Salt Lake City Council looks to change the way drive-through windows work

SALT LAKE CITY (ABC 4 Utah) - The city of Salt Lake is looking to throw another ripple into the landscape of business. This time the city is looking to change the way a drive through window works.

Salt Lake City Council is not just looking to change the way restaurants operate with their drive-throughs. They are also looking at banks, dry cleaners, any one that has a drive-through window.

Businesses would all have to change and accommodate those who walk, ride bicycles or any form of transportation to that window.

“We have a lot of good walk up clientele and we want to keep them. I hope nothing changes on that side of things,” said manager Dominic Smith of Cafe Espresso.

It’s the “sole” mode of transportation that that Salt Lake City Council is looking to change.

“We are being flexible. We are allowing restaurants, banks to accommodate people who are walking or on bikes or whatever way they want,” said Vice Chair and Councilman Luke Garrott of District 4.

It’s a green incentive that comes with controversy. The Utah Restaurant Association has spoken out against the move and Salt Lake City PoliceChief Chris Burbank issued this statement.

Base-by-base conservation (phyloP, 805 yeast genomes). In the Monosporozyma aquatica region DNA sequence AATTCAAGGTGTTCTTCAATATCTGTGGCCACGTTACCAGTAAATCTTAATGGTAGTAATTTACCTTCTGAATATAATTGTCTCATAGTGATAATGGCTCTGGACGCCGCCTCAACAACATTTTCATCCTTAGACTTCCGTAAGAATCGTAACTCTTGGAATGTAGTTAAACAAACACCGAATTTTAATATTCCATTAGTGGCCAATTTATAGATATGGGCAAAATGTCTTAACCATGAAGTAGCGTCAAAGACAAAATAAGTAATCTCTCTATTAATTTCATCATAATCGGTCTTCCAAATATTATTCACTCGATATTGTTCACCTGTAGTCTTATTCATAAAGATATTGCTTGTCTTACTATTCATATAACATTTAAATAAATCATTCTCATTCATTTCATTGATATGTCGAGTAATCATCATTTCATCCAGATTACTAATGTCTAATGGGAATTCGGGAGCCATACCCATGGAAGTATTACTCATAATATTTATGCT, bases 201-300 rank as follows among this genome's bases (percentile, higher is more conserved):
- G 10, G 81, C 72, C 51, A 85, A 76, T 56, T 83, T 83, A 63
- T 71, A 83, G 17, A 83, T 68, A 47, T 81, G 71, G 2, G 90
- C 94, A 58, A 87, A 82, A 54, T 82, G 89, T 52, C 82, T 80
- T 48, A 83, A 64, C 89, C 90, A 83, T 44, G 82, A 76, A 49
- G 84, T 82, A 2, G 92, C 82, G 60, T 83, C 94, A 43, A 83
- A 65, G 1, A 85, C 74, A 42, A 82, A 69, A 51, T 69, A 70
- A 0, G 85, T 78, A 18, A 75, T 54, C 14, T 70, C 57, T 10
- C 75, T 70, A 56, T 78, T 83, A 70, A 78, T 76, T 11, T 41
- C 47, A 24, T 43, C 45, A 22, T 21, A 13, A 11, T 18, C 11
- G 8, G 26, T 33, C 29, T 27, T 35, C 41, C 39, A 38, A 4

“There are several cities across the nation that prohibit walk-up traffic through drive-through vendors during night-time hours. Some areas have seen an increase in robberies where this has been allowed. Clerks have been subject to incidents that they would not normally be subjected to from pedestrians. The police department is not opposed to walk-up traffic in the downtown areas. While we have not seen a dramatic increase in crimes within the Salt Lake City area, we should approach all ordinances being aware of downsides and the possibility of increased associated disorder.”

Patrons are all for the move but say it should be restricted.

“There could be drinking and driving. It's dark at night and you can't see people. So I think it makes sense for them to regulate the walk up business hours,” said consumer Brystal Eshenroder.

“The issues of crime are issues that we are all dealing with and are very serious. But will this one adjustment make for a crime wave? I doubt it,” said Garrott.

Businesses would take a financial hit to accommodate such a move.

“Right now we don't have a grant program for businesses to do this sort of refurbishing,” the councilman added.

If placed into law, businesses will have to keep lobbies and dining rooms open if walk up windows are not established.

At 7 p.m. on July 15 Salt Lake City Council is looking for your input.

You can announce whether you're for or against this drive through window option at the meeting or put your input here

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